solicit input from groups and or-
ganizations and others who feel
like there’s something they want
us to explore. As part of the
process, we’ll study that very
carefully.”
In addition to their commit-
ment to avoid blasting, Stockton
confirmed that Williams Co. will
turn off the flow of gas through
the existing pipeline for a win-
dow of four to six weeks during
construction, likely when heavy
rock is being excavated.
“We are shutting off the flow of
gas through that line, which is
something that is very important
to Princeton,” Stockton said.
“That is something we’re going
to attempt to do when we’re
doing construction in areas of
heavy rock. When we’re doing
any work where there’s heavy
rock, we’re going to attempt to
significantly reduce the pressure
in the line.”
The existing line, which is a
high-pressure natural gas
pipeline, operates at between 700
and 800 pounds of pressure per
square inch. Stockton explained
that even when the line is turned
off, ambient gas requires that a
low amount of pressure be main-
tained.
“We would reduce the pressure
to 100 psi, which is very low,”
Stockton said. “We have to main-
tain some pressure because the
ambient gas in that line is not
flowing.”
Stockton said Williams Co. is
happy with the level of commu-
nication it has experienced with
Princeton and the town’s resi-
dents.
“This is really good, this ongo-
ing dialogue with the town and
the Princeton Ridge Coalition,”
Stockton said. “We’re trying our
best to accommodate them where
we can and address their con-
cerns. We’ve shown we’re willing
to work in good faith.”
Send us your Princeton news
Have a news tip? Want to send us a press release or photos? Shoot
an interesting video? Drop us an email at
[email protected]. Fax us at 856-427-0934. Call the edi-
tor at 609-751-0245.
DECEMBER 11–17, 2013 – THE PRINCETON SUN 3
Jefferson's Does Right By You!
(609) 924-3624 · www.ncjefferson.com
Providing Quality Service for over 66 Years!
Full Service
Bathroom
Remodeling
Experts
NJSL# 7084 · HRCL# 13VH03224100
Please recycle this newspaper.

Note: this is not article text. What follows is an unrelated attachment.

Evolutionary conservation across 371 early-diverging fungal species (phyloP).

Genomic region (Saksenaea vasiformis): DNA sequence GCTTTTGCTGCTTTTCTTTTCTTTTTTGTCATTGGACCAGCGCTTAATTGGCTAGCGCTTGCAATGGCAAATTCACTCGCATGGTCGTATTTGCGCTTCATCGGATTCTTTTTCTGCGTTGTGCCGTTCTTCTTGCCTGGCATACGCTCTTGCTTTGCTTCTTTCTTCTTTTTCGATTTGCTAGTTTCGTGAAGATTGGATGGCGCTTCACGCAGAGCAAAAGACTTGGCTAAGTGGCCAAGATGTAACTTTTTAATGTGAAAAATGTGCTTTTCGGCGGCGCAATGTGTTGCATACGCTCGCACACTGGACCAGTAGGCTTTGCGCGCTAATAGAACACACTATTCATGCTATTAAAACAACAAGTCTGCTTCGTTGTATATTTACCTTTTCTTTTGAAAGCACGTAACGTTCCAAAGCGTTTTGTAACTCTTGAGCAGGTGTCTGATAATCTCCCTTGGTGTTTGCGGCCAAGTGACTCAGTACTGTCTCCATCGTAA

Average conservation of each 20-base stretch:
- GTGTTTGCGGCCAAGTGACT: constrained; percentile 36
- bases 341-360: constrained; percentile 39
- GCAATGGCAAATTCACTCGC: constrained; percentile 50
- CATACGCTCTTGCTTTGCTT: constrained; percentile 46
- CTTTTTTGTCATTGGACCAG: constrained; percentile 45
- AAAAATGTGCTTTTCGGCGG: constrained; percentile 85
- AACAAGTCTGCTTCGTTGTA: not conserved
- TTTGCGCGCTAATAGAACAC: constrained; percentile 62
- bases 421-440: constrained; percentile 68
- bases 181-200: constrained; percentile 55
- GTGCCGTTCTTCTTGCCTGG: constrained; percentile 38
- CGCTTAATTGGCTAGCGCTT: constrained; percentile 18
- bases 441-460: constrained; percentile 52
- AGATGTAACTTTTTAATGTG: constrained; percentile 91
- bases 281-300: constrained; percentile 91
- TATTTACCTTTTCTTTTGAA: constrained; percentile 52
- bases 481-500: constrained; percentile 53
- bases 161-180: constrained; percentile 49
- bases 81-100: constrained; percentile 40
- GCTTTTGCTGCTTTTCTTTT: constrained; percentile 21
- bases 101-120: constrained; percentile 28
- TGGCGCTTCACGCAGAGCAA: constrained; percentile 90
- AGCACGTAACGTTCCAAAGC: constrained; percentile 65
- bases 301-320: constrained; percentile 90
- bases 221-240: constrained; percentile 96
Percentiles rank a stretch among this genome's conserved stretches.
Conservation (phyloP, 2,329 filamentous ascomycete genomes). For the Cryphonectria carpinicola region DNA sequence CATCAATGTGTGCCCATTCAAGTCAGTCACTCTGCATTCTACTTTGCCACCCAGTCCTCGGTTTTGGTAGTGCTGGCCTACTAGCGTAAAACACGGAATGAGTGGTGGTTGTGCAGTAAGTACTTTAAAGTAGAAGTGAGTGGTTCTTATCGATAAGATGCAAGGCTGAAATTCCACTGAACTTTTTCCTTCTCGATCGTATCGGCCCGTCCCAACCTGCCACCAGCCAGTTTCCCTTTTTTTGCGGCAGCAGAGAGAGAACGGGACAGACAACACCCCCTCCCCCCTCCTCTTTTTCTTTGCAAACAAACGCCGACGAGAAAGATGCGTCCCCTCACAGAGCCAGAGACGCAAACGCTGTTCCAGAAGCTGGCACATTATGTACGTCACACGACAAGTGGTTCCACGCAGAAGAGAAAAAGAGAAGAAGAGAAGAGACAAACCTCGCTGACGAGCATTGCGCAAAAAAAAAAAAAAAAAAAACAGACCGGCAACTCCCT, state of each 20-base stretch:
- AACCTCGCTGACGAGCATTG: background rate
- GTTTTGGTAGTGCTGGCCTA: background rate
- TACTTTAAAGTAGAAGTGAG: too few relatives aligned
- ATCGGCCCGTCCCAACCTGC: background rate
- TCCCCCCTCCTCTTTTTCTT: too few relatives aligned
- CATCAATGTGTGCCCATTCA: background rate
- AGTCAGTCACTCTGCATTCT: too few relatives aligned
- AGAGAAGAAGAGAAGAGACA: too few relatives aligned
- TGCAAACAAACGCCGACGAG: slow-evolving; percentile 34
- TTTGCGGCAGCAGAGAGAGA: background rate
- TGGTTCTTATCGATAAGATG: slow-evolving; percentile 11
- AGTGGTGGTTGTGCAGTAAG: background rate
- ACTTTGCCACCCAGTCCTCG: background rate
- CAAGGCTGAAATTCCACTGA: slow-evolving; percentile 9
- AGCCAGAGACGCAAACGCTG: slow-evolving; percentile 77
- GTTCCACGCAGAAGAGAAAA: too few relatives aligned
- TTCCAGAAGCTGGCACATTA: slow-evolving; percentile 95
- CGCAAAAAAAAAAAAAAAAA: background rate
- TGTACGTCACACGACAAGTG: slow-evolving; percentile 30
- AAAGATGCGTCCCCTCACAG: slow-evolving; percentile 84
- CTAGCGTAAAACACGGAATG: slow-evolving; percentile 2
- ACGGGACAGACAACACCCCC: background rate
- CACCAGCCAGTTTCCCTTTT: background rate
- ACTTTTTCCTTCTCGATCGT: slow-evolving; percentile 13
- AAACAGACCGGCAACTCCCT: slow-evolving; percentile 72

had more classic brass bands, but
this is a little more festive and
rocking. That’s definitely the di-
rection we want to go in.”
Fresolone said she thinks the
moment the crowd most looks for-
ward to each year is Santa Claus’
appearance on the roof of the
Nassau Inn.
“The star of it all is how Santa
appears,” Fresolone said. “That
just takes so much coordination
and trust in the people on the roof,
in the Nassau Inn and on the
ground.”
Fresolone said the man who
has played Santa at the tree light-
ing for many years was ill this
year, so a new Santa took his
place.
“This year, our long-time Santa
had health problems, and that was
worrisome,” Fresolone said. “But
our Santa this year did a fantastic
job, though I do think he was
slightly shocked by the size of the
crowd.”
The giant spruce tree in Palmer
Square, illuminated at 5:30 p.m.
with the help of Santa, boasts
32,000 individual lights.
“We’ve heard it has more lights
than the tree in Manhattan,”
Fresolone said. “It rivals Rocke-
feller Center. The lights will come
down at the end of the first week
in January. They went up a few
days before Thanksgiving.”
Fresolone said it took a crew in
a cherry picker two to three days
to string the 32,000 lights on the
tree.
“I think there were a lot of
happy people out there,”
Fresolone said. “When the weath-
er is on our side, it’s always a good
thing. It’s really nice timing be-
cause it’s the night after Thanks-
giving, and sometimes family is
still in from out of town. The tree
lighting acts like a reunion for
people. The Nassau Inn was more
bustling than I’ve ever seen it. It’s
a really great vibe afterward.
We’ve gotten a lot of great feed-
back.”
Fresolone said the event has
gotten more exciting each year,
and she expects it to continue to
draw huge crowds in coming
years.
TREE
Continued from page 1
Tree has 32,000 individual lights
4 THE PRINCETON SUN — DECEMBER 11–17, 2013
Judge makes decision
on AvalonBay building
Superior Court Judge Mary C.
Jacobson issued a decision Dec. 6
on a case that sought to block de-
veloper AvalonBay from building
a 280-unit apartment complex on
the former Witherspoon Street
site of the University Hospital.
Visit www.theprincetonsun.com
for an in-depth look at Judge Ja-